We rocked our ONWT Collection today! The picture is from a OWT drop off site in Rosebud South Dakota that was taken earlier this week.
What an honor it is to live in this beautiful place with such extraordinary, generous people. Our Big R drive was an absolute success. Jon repackaged everything possible into “liquor store” boxes so it could be easily loaded into the “big trucks”. We had over 20 boxes! Plus the bags of pet food, flats of water or bulk paper products that wouldn’t fit! Now that is pretty awesome, right???? Do you know that donation jar had right at $1200??? This was in only two hours of collection! Amazing. And is it only coincidental that $1200 is about what it costs for the truck expenses to deliver the goods? The One Nation truck is already loaded for a trip tomorrow to the Navajo Nation, but will be coming back through here on Thursday and pick up our things for the next shipment. If anyone missed today or wants to donate in the next few days, you can drop things off at Code of the West Realty in La Veta from 9-5. (You will need to wear your mask and sanitize your hands!) They will collect for the cause Monday, Tuesday and Wednesday. Thank you Cuchara Valley!!!!!
Here is your opportunity to make a difference for the Native people that are being devastated by the current pandemic. Huajatolla Heritage Foundation will once again partner with One Nation Walking Together from Colorado Springs to collect items for vulnerable populations for the Navajo Nation as well as a variety of other tribes. Sandy Dolak will be available with all social distancing and masking precautions in the parking lot of Big R from 1-3PM in La Veta as a drop off site to only collect items identified as the most pressing needs (see list below) to add to shipments going to Native American hot-spots for Corona-19 activity. (Please: NO clothes or furniture at this time in order to address the high virus-related needs.) Tribal people are being affected disproportionately by the devastating pandemic. The Navajo Nation now has the highest per-capita Covid-19 infection rate after only New York and New Jersey, and the spread is not slowing.
Not only do many Native Americans suffer from the health
problems and risks that increase vulnerability to Covid-19, they also have
living conditions that rival any third world country. Often there will be many intergenerational
families with upwards of 8 to 12 members living in very cramped quarters; 30%
do not have running water and 40% do not even have electricity. Conditions are deplorable. It
is estimated that the average American home consumes
100 gallons of water per day while the average Navajo home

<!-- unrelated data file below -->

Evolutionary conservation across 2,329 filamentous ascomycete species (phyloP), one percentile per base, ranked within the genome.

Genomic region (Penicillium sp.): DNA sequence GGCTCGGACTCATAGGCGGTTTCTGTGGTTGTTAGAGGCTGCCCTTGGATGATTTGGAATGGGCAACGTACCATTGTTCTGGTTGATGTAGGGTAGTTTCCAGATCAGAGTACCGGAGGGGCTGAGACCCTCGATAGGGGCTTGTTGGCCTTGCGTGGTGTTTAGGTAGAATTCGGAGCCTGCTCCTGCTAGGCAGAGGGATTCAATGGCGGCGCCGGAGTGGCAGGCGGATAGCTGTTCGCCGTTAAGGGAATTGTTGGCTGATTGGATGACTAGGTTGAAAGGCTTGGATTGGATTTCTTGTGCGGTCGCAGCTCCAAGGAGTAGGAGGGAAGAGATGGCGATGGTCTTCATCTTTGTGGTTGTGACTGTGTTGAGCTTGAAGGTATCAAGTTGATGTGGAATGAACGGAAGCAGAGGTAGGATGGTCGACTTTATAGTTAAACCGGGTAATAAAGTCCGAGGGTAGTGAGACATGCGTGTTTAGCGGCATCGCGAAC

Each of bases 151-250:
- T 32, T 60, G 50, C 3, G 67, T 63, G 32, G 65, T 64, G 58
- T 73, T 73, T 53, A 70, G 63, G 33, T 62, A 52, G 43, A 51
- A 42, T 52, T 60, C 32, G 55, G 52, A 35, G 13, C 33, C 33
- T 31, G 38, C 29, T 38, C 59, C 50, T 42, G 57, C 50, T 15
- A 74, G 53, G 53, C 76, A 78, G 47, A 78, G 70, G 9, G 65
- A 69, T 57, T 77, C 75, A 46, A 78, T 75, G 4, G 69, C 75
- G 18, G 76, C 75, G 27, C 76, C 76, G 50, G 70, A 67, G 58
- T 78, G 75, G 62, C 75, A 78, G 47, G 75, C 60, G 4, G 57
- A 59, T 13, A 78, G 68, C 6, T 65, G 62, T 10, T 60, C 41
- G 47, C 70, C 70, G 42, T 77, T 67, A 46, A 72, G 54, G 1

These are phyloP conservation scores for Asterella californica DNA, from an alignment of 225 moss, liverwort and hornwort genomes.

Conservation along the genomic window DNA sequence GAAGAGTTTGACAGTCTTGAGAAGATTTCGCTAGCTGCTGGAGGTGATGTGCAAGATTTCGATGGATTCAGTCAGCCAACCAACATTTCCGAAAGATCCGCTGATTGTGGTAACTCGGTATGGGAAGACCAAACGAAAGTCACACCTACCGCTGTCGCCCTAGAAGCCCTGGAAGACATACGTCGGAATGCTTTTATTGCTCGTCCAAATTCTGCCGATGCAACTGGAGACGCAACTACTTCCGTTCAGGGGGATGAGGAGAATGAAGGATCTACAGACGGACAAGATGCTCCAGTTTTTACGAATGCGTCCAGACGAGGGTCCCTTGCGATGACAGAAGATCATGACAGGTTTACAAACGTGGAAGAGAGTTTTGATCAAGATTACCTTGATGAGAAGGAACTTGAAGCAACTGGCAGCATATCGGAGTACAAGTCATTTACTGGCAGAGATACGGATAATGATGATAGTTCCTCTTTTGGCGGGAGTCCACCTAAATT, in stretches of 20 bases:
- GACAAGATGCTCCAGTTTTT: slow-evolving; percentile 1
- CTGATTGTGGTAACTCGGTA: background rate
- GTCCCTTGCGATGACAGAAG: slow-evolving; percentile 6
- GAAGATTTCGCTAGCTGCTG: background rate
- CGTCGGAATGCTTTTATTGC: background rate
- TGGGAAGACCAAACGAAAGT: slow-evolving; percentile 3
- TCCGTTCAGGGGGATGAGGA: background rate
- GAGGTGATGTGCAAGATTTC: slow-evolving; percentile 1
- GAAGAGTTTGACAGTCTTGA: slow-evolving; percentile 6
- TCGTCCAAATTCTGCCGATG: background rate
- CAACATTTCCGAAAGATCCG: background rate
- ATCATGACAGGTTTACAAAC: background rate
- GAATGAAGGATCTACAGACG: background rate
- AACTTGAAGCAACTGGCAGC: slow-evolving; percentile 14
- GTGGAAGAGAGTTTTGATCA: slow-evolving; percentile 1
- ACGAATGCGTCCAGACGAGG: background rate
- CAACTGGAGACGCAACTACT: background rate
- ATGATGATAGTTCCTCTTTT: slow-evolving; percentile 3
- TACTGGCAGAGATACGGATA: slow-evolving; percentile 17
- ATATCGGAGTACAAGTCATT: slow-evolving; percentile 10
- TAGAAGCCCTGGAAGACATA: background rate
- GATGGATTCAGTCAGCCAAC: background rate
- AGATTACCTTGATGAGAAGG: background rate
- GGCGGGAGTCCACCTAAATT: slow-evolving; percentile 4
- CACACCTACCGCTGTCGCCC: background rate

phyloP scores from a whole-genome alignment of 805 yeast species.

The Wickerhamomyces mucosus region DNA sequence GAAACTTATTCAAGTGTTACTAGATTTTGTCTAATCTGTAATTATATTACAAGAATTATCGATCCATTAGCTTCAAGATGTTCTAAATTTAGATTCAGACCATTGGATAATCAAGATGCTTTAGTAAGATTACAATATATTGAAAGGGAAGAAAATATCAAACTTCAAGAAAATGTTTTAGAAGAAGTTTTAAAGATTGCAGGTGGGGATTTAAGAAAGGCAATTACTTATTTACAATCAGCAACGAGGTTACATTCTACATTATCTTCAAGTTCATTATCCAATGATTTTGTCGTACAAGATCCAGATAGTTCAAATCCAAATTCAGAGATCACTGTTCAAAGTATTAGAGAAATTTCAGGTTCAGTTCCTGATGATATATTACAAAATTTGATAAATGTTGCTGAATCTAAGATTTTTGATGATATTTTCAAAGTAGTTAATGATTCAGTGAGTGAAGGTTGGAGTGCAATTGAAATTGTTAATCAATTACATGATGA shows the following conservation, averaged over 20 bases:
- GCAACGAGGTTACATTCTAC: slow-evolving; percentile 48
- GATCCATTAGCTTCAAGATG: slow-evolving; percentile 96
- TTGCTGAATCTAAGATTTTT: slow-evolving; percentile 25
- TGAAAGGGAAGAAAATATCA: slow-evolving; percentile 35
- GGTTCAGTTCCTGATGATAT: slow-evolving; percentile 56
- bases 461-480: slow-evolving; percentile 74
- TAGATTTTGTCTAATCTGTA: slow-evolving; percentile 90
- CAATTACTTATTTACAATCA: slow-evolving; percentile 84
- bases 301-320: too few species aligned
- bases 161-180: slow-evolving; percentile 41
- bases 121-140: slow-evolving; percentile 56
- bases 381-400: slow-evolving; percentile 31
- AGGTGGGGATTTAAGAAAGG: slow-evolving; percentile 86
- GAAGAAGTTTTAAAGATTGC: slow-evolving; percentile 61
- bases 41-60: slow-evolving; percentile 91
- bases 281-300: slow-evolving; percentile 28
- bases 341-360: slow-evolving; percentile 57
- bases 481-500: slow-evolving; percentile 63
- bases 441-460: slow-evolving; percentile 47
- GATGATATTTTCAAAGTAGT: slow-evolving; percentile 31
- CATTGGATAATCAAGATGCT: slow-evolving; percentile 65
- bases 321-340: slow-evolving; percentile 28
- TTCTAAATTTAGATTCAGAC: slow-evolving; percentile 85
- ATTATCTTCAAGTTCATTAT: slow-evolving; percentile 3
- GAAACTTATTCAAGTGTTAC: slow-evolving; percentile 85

consumes seven (7) gallons per day. Water that must be hauled often
from sites many miles from the home. These conditions make it almost impossible
to keep the virus at bay.
The most pressing needs we are collecting right now are: nonperishable food, water, baby
diapers, baby food and formula, hygiene items/toiletries, feminine hygiene,
Masks (disposable and fabric), Latex Gloves, Thermometers, Finger Pulse
Oximeters, Paper products, Pet Food, ¼” Elastic, 100% Cotton & Flannel
Fabric, Polypropylene, Thread, Needles, Machine Needles, Cleaning Supplies,
Cleaning Wipes, Liquid Hand Soap, Hand Sanitizer. And as always, cash
donations are always appreciated. Donations help so much in either buying items
that are in short supply or help in transporting the goods to the people in
you cannot come out Saturday, you can help by making a financial donation or
finding out more at One Nations website: www.onenationwt.org or call or text Sandy Dolak at 719-251-1271
for more information
Ricky Tims, one of La Veta’s most talented fiber artists and generous citizens, donated over 200 yards of fabric on behalf of the Quilt Show to become fabric masks for Native American tribes. The fabric was appreciatively accepted by Kathy Turzi, Executive Director of One Nation Walking Together that is working closely with various mask makers and Native groups to provide much need fabric masks to vulnerable Lakota and Navajo populations. Native American populations are the poorest of the poor in the United States and are being disproportionately affected by the devastating effects of the corona-19 virus.
Mr. Tims has been a longtime supporter of the work of One Nation Walking together and traveled with them to the Lakota reservation several years ago to meet the many women that make star quilts. Despite dire living conditions and extreme poverty, there are many gifted quiltmakers living in South Dakota. It is in deep respect for the Native American cultures that the donation was made. To date, One Nation has been able to facilitate the delivery of over 2500 masks to persons in need.
If you are interested in helping Native people, Sandy Dolak on behalf of Huajatolla Heritage Foundation will be accepting donations in the Big R parking lot from 1-3 PM on Saturday May 16th. Please check the One Nation website: www.onenationwt.org or call/ text Sandy at 719-251-1271 if you have questions on what to donate.